The Herbert Bail Orchestra's lead singer and guitarist Anthony Frattolillo credits his mentor, Juan, a janitor and apparent musical genius from Chile, for his ax-playing skills, and for instilling the need to put true life into his songs' expression. Juan taught the young Frattolillo that his music ought to tell stories that come straight from the heart, and that if he's gonna play it all, he's gotta be really feeling it. Evidenced by his band's recent album The Future's in the Past, Frattolillo learned his lessons well, as he and accordion player/trombonist Andrew Katz deliver their wryly humorous narrative soundscapes with fervid glee and, better yet, painterly detail, aided by an ensemble of violin, trumpet, trombone, banjo, keys, bass and drums. Also tonight: rustic-rock in CinemaScope, courtesy L.A.'s Janks. —John Payne

tue 8/6

Joe La Barbera Quintet


Joe La Barbera first came to prominence as the last drummer for pianist Bill Evans, whose trios remain the gold standard in the world of jazz. La Barbera went on to support leading artists including Tony Bennett and John Scofield, while also developing his own groups and teaching at CalArts. His quintet tonight includes veteran saxophonist Bob Sheppard and Grammy-winning pianist Bill Cunliffe. The CAP (Complete Actors Place) Theater in Sherman Oaks is hosting La Barbera as part of a new Tuesday-night jazz series under the direction of onetime Frank Zappa drummer Sinclair Lott. CAP features a large stage, theatrical lighting and a funky ambience seen in few jazz venues around L.A. Check it out. —Tom Meek

wed 8/7

Steve Martin and the Steep Canyon Rangers featuring Edie Brickell


While he's one of the funniest men in show business, Steve Martin's music is no joke; but then, the best comedians are deadly serious about their craft. Transcribing riffs from old Earl Scruggs recordings as a teen, Martin made the banjo a lifelong passion, a hobby that has finally morphed into a bona fide musical career. Celebrity notwithstanding, one has to be excellent to earn a Grammy in bluegrass music, a discipline noted for its exclusive perfectionism. Martin's new album, a collaboration with Edie Brickell, has reintroduced her beautifully slippery vocals into exquisite, modern bluegrass songs (imagine Bill Monroe singing “When you get to Asheville, send me an email”). Live, Brickell delivers with an elegance befitting her years of maturation from New Bohemian to eloquent songstress. Also on the bill: Madeleine Peyroux and the Preservation Hall Jazz Band. —Gary Fukushima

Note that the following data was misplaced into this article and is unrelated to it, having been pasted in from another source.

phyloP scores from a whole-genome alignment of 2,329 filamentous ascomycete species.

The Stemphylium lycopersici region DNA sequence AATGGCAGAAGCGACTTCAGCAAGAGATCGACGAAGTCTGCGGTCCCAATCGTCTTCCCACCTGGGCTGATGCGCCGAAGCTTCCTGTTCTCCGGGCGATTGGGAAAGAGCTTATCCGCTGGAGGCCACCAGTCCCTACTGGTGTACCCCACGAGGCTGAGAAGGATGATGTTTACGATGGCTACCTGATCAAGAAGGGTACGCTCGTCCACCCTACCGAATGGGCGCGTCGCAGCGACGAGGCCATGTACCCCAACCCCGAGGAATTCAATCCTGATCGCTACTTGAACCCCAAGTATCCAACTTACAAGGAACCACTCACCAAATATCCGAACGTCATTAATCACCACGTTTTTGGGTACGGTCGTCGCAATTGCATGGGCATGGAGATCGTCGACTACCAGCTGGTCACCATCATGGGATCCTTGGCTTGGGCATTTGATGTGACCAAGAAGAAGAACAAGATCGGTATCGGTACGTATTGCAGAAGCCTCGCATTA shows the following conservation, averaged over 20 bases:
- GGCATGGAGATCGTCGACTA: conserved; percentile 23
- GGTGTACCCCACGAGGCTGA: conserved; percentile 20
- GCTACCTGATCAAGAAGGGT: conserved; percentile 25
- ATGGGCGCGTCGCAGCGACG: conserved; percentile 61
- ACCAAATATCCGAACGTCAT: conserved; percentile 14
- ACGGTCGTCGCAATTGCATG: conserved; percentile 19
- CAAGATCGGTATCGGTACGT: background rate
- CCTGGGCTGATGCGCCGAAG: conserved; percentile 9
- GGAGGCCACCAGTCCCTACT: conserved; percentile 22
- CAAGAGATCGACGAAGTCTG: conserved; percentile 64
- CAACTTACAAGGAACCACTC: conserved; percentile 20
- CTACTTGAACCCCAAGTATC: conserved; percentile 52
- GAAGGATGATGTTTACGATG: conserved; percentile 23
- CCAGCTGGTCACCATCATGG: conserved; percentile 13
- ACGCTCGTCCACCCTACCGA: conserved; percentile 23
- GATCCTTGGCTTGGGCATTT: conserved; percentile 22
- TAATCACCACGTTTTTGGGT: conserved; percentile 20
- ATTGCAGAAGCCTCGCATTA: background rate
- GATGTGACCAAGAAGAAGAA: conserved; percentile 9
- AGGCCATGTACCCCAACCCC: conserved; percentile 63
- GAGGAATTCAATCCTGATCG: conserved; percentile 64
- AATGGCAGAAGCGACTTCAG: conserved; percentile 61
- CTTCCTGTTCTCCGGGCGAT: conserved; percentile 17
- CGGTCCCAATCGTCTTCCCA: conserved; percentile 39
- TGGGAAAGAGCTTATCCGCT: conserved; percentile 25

thu 8/8

Hanni El Khatib


Remember when L.A.'s Hanni El Khatib was making cut-to-the-bone, rhythm 'n' rock 'n' roll songs with just a guitar, a drummer and a lot of songs exploring disaster and what comes after? Because now that man has transformed into this monster, possibly after being bitten by Stooges guitarist James Williamson in the dead of night, and the result is the full-band-going-berserk album Head in the Dirt. Recorded with The Black Keys' Dan Auerbach, Head is an experiment in, “How much rippery can we pull off in a single song? That much? Can I use that guitar pedal with the skull and bones on it?” There's cute pop in here, of course — like “Penny” — but it's the smashers that make this work. Truly a record by a guy who's here to kick ass and chew bubble gum, and who never really had the bubble gum in the first place. —Chris Ziegler

Bang Sugar Bang, The Dollyrots, Midway, The Randies


Once upon a time, in a city quite like this one, there was a bunch of cool pop, punk and indie bands who were sick of trying to get shows at expensive pay-to-play clubs, so they started their own little scene, named Kiss or Kill, after a lyric in the X song “We're Desperate.” The dozen or so groups often played on the same bills, usually for $5 or less, and their noble efforts to counteract the prevailing mainstream mentality of rock careerism would seem merely quaint except that so many of these bands were disparately remarkable. Bang Sugar Bang idolized X and The Gun Club, yet their homages had a hard-rocking Runaways-style power, while The Dollyrots and The Randies evolved from Muffs-inspired pop-punks into memorable performers in their own right. Everybody was living happily ever after — until the blue meanies in what's left of the band Kiss got heavy and threatening, claiming that the term Kiss or Kill might cut into their market share. That was the end of this cheery DIY confab, or would have been, except that everything's been marvelously documented in a new film about the scene, In Heaven There Is No Beer. For one evening, at least, ongoing and reunited Kiss or Kill bands, including Midway, Get Set Go and Silver Needles, will rock & roll all night and party anyway. —Falling James

LA Weekly